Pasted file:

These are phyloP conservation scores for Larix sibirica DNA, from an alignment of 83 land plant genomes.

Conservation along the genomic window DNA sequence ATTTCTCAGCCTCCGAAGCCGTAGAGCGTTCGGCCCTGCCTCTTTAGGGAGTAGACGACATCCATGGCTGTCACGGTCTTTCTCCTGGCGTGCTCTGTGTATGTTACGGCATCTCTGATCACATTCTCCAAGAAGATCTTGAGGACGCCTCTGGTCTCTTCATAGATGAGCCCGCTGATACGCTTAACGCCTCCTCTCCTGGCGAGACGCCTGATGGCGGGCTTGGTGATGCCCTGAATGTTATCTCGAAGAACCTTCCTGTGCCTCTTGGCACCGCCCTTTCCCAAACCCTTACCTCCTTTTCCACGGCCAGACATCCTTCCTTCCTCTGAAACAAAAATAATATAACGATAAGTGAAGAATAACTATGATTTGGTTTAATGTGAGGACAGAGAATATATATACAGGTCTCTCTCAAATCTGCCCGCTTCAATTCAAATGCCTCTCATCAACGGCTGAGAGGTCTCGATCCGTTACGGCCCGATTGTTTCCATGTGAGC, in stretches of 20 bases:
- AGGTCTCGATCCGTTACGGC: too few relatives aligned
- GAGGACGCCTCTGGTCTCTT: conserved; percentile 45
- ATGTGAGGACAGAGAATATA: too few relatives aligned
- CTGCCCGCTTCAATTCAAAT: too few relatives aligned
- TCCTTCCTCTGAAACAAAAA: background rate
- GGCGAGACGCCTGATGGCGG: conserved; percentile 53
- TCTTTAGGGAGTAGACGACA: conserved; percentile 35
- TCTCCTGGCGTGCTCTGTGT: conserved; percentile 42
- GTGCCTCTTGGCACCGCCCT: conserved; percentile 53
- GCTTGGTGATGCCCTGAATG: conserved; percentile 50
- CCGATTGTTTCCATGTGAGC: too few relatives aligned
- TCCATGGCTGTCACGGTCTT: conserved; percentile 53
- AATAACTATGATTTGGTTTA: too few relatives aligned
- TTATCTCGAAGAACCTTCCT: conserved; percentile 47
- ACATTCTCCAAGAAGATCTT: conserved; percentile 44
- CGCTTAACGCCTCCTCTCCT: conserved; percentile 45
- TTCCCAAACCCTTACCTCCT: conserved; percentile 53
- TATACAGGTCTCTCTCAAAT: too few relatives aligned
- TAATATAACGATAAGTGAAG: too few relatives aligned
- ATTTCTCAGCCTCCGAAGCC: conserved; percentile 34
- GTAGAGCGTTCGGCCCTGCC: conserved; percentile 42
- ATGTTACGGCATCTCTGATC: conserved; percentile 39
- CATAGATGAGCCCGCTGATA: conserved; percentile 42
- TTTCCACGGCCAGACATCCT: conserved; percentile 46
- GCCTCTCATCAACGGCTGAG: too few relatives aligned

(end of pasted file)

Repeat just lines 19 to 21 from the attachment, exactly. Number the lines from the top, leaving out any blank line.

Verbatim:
- TTCCCAAACCCTTACCTCCT: conserved; percentile 53
- TATACAGGTCTCTCTCAAAT: too few relatives aligned
- TAATATAACGATAAGTGAAG: too few relatives aligned